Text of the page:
Defendants, on appeal, contend that the trial court prejudicially erred in giving plaintiff's Instructions Nos. 1 and 2; in excluding certain evidence offered by defendants, proffer of which was duly made; and in refusing to set aside the verdict and judgment on grounds plaintiff failed to comply with the laws and Constitution of Missouri in that it did not pay into the registry of the court, in addition to the face amount of the commissioners' award, interest thereon from the date of the filing of the award to the date of payment thereof into the court registry. A brief summary of the evidence will suffice for determination of the validity of the errors assigned.

    Defendant Vernon Pfarr testified: He and his wife had occupied the tract taken by plaintiff for more than 32 years. Their occupancy from March, 1929, until the end of 1956 had been as tenants of Mrs. Moerschel. Following her death in 1956, defendants agreed to purchase and in 1957 acquired title to the tract from her heirs, for which they paid the sum of $25,000.

    Mr. Pfarr further testified: In the year 1940, while occupying the tract as a tenant of Mrs. Moerschel, defendants, in consideration of fees paid to them, began to permit public fishing in the sloughs on the land. In 1942, the number of fishermen became so great that defendants leased the 76.84 acre tract owned by the Government lying between the tract here taken and the Mississippi River, upon which Government-owned tract there is a large slough suitable for public fishing. Continuously from 1942 until the end of 1961, defendants used the waters on both tracts as a public fishing area, for which they have charged fees. During the three years preceding the year 1962, defendants, operating under a lease obtained from the Government, have maintained on the Government-owned tract toilet facilities and a picnic ground; and from 1942 until the end of 1961 they maintained from 25 to 31 boats for use of the fishermen using the waters of both tracts. The only access to the waters on either of these tracts was by way of Highway 94 into defendants' land, thence across that tract to the 76.84 acres owned by the Government. Prior to termination of the lease ending in October, 1961, the Government refused to again lease its tract to defendants, "saying it was going to be taken by Union Electric".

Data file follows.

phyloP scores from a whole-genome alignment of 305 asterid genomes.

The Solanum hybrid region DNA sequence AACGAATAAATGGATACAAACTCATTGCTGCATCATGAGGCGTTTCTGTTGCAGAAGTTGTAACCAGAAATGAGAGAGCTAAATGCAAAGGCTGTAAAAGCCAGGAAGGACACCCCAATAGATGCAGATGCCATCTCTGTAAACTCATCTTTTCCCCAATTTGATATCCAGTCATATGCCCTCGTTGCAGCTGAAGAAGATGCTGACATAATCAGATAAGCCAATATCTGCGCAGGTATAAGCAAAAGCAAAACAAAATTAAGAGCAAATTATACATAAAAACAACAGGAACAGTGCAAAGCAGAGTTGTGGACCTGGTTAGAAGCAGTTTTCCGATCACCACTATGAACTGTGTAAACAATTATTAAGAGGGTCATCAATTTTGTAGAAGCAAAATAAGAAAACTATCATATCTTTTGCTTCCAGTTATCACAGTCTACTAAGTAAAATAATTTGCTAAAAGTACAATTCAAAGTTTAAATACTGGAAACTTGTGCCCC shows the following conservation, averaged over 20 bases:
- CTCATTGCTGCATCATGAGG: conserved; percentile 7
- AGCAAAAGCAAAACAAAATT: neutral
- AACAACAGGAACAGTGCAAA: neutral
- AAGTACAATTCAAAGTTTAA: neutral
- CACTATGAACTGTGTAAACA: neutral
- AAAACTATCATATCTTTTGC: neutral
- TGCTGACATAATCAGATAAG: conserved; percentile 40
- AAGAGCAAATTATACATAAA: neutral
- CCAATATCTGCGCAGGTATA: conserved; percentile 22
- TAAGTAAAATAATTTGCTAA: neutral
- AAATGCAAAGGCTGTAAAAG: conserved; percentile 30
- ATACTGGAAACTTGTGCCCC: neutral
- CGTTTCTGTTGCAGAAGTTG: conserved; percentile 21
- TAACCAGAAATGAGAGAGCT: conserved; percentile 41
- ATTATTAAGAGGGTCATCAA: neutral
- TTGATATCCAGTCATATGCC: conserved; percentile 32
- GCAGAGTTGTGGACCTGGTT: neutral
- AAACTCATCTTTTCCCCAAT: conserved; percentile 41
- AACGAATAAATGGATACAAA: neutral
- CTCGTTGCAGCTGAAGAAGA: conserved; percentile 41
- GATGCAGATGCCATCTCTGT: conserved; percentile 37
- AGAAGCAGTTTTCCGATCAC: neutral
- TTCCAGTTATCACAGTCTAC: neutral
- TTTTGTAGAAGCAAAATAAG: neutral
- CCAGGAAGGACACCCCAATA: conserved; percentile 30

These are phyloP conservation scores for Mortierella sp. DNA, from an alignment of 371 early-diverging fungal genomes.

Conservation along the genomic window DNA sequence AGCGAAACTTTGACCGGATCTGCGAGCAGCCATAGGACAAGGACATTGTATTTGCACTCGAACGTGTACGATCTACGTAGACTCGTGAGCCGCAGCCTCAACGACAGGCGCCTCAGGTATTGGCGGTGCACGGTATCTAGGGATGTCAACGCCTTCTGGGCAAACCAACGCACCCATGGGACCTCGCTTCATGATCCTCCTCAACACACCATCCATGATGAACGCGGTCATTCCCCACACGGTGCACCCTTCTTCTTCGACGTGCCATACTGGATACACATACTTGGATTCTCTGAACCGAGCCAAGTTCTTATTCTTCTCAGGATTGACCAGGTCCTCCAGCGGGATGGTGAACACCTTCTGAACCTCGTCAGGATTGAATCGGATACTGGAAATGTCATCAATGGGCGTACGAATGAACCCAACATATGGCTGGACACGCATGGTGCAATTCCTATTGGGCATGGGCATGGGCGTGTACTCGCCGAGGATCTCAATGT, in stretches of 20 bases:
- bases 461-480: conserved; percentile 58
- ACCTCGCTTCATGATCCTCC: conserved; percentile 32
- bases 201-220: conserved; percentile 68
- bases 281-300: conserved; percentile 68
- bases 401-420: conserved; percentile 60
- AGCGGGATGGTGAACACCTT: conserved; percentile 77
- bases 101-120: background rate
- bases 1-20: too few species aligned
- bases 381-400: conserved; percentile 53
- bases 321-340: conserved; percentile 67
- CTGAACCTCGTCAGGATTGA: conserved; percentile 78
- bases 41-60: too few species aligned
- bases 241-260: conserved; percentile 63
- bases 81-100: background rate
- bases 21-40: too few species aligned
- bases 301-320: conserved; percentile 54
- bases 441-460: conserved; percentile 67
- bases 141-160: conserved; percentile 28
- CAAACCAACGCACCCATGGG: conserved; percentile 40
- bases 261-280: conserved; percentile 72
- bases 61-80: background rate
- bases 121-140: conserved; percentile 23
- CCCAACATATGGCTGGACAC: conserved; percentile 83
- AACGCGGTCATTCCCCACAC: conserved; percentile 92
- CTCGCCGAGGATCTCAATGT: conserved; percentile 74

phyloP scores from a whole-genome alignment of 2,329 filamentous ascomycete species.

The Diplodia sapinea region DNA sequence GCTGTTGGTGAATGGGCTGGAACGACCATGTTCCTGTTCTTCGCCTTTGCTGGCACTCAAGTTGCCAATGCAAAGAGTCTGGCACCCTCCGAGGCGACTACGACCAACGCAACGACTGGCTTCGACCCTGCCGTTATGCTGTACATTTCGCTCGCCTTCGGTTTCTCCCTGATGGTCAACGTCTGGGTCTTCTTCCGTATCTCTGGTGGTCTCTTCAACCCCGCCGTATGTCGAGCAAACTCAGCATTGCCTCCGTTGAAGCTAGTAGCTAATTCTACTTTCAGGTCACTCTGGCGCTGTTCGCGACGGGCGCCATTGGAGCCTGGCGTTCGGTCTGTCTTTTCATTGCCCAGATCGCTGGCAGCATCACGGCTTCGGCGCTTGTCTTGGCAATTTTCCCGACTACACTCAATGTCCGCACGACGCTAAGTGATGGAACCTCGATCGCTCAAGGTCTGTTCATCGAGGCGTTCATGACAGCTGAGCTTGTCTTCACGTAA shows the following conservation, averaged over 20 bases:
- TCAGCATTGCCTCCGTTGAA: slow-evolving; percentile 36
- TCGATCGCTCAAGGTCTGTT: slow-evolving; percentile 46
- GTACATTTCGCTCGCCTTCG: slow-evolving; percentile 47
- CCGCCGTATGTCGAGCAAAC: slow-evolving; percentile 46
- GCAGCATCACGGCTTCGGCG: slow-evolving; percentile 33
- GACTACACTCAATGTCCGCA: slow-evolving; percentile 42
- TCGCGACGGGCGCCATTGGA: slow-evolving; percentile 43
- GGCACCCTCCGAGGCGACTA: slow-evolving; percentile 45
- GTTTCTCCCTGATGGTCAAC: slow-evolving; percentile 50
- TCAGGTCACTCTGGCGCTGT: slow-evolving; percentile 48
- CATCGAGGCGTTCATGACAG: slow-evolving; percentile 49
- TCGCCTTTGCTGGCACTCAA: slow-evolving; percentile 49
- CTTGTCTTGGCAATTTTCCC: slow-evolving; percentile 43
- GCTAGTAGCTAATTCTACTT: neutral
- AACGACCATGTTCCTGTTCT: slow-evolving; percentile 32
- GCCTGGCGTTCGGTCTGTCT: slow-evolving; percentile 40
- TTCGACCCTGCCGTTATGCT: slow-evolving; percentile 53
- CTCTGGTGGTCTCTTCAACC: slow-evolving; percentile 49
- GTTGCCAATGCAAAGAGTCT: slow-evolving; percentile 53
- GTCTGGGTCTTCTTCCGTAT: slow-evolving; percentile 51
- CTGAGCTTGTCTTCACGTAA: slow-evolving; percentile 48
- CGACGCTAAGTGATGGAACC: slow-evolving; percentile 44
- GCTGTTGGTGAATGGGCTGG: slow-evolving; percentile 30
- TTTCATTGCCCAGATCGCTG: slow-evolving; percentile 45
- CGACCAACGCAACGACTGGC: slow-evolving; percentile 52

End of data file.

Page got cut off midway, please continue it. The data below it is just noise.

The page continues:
Mr. Pfarr further testified: He had kept records of the income received by defendants from the fishing privileges and recreational grounds on both tracts for public use from 1954 through 1960. He, however, could give no "breakdown" as to the income received on defendants' tract, "because they (the fishermen) would come in the place and fish * * *, I would collect from them * * * and then they would come down on the Government ground and fish and I have no recollection of what it was." Defendants thereupon sought to show that *4 the annual income from fishing on their property during those years averaged $2,351.95. Plaintiff objected on grounds that these receipts represented the income from both properties. Counsel for defendants then admitted: "There is no question about that, your Honor. So my record will be straight, this witness (Mr. Pfarr) in my proffer would testify that these are the incomes from fishing and he could not break it down as to what part was on the slough (on the Government-owned tract) and what part was on the water on his land." The court denied the proffer on the grounds stated in the objection made to it and also on grounds that the entire question of profits was a questionable element in a condemnation suit because profits involve capital expenditures and individual and personal efforts on the part of the property owner.